In less than 20 minutes, I had a brand new clothespin bag swinging in the breeze. It was so easy to make, used scraps that we had on hand, and saved me from having to buy one. Not to mention that I get the satisfaction of looking out the kitchen window and seeing my own creation hanging in the yard.

Hoping this inspires you to find creative uses for supplies you already have on hand!

For more great Frugal Friday tips, hop on over to Life as Mom.

Wednesday, September 16, 2009

Good-bye Microwave

One of the things that I've really been working on since the beginning of the year is simplifying. Since the birth of my son, over a year ago, I feel like my life has been non-stop running. I am a work-from-home mom, help my husband with his business, and also have volunteer commitments. With this being my first child, I kept thinking it would just work itself out in a couple of months. After not much of a change 10 months later, I really decided that I needed to be more proactive and simplify......for my sanity. And also to make the things that are really important more of a priority.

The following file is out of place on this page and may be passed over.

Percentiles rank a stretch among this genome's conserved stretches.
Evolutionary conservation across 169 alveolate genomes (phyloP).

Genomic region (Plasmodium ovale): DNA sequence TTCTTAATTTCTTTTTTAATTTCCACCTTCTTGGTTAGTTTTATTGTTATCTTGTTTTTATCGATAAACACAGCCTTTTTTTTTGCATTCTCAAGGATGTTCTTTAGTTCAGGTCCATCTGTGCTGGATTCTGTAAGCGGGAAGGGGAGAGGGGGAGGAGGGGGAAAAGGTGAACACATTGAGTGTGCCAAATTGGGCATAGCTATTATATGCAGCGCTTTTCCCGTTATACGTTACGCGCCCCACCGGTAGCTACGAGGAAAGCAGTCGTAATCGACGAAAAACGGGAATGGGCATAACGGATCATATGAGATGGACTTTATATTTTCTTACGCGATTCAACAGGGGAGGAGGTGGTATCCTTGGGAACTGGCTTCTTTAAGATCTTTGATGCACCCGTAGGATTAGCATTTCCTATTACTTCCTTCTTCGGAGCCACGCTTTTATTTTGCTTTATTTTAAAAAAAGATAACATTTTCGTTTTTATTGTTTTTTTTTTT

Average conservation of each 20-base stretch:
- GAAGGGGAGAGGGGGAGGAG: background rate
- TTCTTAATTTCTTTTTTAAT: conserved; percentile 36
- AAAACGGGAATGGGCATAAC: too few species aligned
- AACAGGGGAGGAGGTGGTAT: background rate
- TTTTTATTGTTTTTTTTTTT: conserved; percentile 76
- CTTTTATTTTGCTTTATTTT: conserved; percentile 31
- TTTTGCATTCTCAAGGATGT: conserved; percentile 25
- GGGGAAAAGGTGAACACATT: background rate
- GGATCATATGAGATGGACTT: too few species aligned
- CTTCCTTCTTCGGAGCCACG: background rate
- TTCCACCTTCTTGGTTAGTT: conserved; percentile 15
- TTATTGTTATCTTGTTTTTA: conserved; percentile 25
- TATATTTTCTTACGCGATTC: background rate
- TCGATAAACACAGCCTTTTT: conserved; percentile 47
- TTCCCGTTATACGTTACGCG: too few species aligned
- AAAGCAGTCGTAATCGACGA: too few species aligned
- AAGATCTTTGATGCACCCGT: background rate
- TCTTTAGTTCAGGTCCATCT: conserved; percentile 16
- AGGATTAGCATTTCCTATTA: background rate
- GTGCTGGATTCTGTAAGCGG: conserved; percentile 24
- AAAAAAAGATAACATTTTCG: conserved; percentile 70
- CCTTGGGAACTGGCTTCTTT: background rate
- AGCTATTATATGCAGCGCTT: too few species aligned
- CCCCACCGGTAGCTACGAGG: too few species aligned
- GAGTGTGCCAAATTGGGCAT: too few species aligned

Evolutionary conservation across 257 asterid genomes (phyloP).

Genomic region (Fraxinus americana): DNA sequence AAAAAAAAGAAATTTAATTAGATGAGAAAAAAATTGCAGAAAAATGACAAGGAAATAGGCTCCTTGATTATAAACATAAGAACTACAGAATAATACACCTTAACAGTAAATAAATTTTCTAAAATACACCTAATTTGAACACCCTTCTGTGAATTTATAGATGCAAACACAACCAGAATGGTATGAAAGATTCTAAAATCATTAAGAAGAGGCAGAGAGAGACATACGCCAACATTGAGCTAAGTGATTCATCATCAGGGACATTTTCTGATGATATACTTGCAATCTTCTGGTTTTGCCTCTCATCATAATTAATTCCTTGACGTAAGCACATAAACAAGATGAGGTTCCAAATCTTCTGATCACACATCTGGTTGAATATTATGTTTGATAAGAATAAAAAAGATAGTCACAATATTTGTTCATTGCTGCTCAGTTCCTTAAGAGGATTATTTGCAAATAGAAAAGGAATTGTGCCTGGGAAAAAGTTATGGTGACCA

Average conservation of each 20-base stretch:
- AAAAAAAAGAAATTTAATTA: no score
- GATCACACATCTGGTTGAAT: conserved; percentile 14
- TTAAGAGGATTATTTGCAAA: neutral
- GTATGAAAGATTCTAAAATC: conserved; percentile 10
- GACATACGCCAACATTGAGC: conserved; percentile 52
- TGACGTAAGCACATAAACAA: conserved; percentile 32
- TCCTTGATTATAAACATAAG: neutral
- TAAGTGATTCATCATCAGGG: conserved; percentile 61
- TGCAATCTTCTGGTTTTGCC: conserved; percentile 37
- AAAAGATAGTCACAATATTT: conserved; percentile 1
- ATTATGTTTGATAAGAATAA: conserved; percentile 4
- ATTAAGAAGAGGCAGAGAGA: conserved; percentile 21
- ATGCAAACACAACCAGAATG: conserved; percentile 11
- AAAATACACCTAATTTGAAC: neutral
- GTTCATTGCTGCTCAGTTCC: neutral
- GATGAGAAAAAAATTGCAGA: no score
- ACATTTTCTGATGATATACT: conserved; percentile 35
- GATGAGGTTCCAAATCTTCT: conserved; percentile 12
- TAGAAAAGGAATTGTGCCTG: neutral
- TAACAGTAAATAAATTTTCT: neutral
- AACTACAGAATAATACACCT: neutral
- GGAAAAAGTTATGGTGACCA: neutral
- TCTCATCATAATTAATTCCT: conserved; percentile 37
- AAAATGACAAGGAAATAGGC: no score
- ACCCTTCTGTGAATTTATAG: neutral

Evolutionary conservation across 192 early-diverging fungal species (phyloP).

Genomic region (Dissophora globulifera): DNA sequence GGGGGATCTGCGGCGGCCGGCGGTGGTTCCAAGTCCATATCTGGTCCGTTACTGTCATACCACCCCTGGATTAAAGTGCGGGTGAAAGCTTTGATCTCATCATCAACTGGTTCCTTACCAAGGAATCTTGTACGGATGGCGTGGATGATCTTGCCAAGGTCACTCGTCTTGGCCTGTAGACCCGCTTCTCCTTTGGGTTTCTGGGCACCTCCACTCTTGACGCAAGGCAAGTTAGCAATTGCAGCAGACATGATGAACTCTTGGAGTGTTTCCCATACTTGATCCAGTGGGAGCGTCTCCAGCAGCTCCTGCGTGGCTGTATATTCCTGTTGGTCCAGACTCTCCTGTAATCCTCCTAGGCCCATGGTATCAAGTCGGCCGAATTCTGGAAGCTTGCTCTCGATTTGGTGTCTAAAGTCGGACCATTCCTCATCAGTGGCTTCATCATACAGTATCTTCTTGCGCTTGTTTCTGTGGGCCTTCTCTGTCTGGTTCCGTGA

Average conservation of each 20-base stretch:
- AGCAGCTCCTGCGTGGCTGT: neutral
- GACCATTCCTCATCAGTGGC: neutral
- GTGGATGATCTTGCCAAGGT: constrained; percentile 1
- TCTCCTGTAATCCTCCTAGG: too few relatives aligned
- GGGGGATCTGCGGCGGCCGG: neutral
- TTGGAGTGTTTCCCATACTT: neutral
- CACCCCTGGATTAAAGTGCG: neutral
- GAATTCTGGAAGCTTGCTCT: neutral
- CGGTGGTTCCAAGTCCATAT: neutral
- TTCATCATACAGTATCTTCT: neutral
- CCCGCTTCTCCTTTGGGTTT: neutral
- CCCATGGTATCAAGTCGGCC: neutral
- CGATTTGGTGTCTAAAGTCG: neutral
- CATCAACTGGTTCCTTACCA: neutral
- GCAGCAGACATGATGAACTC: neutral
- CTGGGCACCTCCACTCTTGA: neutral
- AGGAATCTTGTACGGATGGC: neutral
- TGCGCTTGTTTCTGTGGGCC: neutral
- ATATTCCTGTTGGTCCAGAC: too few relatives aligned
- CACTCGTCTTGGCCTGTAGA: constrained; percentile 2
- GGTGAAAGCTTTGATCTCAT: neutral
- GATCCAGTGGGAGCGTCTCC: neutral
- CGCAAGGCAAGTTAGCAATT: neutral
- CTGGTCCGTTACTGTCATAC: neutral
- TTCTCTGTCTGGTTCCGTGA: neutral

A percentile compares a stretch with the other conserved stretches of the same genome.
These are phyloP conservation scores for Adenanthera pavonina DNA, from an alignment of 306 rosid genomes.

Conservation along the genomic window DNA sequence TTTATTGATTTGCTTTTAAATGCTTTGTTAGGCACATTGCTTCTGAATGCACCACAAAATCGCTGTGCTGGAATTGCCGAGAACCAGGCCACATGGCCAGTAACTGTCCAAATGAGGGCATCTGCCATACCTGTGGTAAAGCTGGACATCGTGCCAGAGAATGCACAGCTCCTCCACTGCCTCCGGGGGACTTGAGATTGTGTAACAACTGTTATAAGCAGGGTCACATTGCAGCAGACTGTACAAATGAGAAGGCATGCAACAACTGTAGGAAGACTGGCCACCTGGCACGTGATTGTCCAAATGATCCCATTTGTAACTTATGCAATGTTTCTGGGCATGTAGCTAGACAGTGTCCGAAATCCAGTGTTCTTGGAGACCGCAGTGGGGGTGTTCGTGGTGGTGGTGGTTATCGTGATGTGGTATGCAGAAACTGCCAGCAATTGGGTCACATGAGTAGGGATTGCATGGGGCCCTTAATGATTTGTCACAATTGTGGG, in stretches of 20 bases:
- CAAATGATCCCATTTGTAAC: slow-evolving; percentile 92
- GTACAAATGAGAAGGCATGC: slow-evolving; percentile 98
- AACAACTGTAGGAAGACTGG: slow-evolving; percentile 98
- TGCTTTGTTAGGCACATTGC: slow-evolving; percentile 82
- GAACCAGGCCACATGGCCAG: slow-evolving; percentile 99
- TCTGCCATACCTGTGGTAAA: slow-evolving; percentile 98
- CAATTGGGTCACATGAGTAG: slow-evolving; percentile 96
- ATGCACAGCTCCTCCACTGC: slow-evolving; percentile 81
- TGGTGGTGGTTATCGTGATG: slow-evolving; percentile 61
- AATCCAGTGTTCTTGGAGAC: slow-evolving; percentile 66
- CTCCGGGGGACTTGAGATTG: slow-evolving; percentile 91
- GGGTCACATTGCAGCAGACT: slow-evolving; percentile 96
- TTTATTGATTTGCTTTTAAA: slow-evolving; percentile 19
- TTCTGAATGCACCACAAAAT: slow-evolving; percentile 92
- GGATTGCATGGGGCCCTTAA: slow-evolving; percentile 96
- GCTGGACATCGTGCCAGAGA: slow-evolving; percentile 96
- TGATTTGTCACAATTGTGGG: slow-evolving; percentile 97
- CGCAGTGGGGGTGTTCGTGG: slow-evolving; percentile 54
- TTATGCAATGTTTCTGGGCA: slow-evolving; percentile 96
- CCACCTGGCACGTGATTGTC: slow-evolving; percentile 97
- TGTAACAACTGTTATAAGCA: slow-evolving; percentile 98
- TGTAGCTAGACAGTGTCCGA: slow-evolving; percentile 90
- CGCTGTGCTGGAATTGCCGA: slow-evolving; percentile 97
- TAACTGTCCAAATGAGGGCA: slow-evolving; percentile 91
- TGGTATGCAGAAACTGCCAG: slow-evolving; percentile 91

I've read lots of books about the subject and cleaned out lots of closets, but that's not enough. I've reorganized my schedule, streamlined my work tasks, and re-ordered my housekeeping. All of this as my husband silently stood by just thinking that that was another phase. A couple of days ago, while we were on a walk through the neighborhood, he finally asked me about it......after almost 3 months. I guess I was so convincing, now he's in the mode too!

Tonight, as I was cooking dinner, he casually suggested that we get rid of the microwave. I had to stop and look at him to see if he was serious. He has always had this little weird suspicion that the microwave "radiates" our food to an unsafe for consumption state, so I thought this was going to be another talk about that.